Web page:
Nov. 9, 2018 -- Seven out of 8 children in the United Kingdom who have their tonsils removed are unlikely to benefit from the surgery, a study found.
But many children who could benefit from a tonsillectomy are not having the surgery, say researchers from the University of Birmingham.
Recurrent or chronic sore throat is the most common reason for getting a tonsillectomy. Evidence shows that the surgery results in modest, short-term reductions in recurring, severe sore throats in children aged 3 to 15, but not in those with milder symptoms.
U.K. guidelines say a child should have a tonsillectomy if he or she has had seven or more sore throats in a year, five or more in each of the previous 2 years, or three or more in each of the last 3 years.
The NHS performed about 37,000 tonsillectomies on children from April 2016 to March 2017, at a cost of £42 million (about $54.5 million).
Study of U.K. Medical Records
The researchers studied more than 1.6 million electronic medical records of children up to 15 years old who were registered with 739 U.K. doctors' offices.
Out of 18,281 children who had their tonsils removed between 2005 and 2016, only 2,144 (11.7%) had evidence-based reasons for the surgery.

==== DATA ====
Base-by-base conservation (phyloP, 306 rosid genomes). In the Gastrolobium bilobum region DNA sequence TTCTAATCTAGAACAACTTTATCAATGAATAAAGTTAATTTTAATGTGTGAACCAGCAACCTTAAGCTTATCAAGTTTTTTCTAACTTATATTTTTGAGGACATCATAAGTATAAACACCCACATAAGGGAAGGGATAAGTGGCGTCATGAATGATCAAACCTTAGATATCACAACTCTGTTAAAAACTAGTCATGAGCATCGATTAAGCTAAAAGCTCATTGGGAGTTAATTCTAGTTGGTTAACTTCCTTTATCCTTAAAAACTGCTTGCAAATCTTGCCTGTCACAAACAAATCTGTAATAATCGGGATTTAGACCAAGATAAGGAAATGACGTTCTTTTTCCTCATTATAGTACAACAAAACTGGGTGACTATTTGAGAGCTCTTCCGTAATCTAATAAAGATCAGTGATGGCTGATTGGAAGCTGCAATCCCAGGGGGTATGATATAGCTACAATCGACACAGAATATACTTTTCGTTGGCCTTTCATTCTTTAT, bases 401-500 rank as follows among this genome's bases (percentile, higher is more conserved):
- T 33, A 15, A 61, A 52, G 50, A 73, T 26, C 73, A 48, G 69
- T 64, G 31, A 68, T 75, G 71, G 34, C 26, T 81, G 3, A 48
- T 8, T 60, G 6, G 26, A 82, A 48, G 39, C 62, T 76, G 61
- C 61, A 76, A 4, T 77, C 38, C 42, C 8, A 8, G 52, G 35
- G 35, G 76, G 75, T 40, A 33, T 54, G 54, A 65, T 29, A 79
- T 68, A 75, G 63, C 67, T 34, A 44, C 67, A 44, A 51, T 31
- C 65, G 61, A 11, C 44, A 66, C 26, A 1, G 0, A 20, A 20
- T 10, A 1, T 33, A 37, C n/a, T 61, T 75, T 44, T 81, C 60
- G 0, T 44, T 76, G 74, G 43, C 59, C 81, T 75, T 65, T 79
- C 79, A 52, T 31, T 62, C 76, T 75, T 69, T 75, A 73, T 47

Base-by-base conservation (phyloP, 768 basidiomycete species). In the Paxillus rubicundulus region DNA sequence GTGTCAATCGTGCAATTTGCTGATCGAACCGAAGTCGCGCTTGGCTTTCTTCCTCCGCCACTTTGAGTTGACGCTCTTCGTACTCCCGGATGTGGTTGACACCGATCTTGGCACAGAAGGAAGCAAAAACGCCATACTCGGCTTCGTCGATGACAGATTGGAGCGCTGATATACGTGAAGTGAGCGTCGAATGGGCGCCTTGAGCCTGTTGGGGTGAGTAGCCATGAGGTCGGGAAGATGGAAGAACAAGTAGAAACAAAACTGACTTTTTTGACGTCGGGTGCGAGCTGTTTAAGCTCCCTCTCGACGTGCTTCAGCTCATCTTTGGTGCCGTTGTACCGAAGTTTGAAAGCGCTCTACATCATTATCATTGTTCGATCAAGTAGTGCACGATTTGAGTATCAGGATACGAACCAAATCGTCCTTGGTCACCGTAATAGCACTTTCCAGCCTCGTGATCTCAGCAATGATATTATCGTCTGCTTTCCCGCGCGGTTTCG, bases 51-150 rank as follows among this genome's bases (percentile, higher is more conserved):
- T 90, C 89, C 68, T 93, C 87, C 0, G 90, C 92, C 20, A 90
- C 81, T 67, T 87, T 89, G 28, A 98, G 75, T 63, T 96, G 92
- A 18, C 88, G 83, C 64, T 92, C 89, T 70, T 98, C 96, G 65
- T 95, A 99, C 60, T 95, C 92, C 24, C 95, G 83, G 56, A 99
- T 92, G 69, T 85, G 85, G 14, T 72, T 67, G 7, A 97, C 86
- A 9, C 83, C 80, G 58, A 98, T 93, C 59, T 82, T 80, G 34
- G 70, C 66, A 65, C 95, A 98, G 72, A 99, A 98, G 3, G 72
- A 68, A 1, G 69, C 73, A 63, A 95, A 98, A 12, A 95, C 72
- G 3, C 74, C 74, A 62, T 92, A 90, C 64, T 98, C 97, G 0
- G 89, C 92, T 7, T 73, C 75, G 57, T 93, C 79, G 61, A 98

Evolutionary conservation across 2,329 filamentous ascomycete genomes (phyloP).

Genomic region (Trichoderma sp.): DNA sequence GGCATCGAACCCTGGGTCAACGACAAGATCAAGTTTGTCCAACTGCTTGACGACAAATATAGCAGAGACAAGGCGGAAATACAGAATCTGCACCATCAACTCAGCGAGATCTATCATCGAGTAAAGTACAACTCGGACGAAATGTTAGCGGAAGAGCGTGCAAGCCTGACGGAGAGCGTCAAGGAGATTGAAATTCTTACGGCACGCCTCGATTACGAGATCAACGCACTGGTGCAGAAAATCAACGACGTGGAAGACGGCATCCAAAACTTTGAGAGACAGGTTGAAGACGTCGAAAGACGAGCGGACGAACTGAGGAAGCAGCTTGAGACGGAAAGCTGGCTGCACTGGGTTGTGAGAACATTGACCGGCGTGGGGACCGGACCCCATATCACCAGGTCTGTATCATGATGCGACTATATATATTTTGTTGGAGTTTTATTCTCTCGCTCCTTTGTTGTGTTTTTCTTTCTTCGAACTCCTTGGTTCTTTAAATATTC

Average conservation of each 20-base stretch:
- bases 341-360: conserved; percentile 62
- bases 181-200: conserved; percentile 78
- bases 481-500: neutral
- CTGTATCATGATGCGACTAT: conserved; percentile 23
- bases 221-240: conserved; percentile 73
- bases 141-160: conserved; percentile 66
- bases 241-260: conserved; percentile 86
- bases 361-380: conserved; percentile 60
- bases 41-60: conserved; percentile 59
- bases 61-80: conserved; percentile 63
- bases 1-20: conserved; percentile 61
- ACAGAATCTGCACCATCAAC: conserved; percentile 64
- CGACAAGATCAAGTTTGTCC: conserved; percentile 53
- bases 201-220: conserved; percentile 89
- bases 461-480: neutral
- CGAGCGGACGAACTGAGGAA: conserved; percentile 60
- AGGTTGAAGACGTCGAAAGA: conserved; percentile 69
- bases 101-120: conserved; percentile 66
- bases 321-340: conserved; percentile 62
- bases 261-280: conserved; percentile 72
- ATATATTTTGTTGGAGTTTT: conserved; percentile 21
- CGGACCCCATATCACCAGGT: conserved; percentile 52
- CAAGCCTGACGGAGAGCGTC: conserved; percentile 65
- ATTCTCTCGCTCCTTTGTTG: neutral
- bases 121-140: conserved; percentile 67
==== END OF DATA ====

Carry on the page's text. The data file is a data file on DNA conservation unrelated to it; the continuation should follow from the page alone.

Of those who had the surgery without a reason based on evidence, 12.4% had only five to six sore throats in a year; 44.7% reported two to four sore throats in a year; and 9.9% had one sore throat in a year. Other reasons for surgery were problems breathing while sleeping (12.3%) or obstructive sleep apnea (3.9%).
The findings of the study suggest that 32,500 children underwent needless tonsillectomies.
Children Who Might Benefit 'Missing Out'
The data also suggest that many children who might benefit from tonsillectomy were not having the procedure. The researchers found that out of 15,760 children who had records showing symptoms, only 2,144 (13.6%) went on to have a tonsillectomy.
Reaction to the Study
Commenting on the research, UK ENT says surgeons use evidence from a number of sources including the referral letter from the child’s doctor and a careful history obtained from the child’s parents when making a decision whether a child should be offered surgery.
It said the procedure carried a significant risk of bleeding that could require emergency surgery, while pain control could lead to another hospital stay.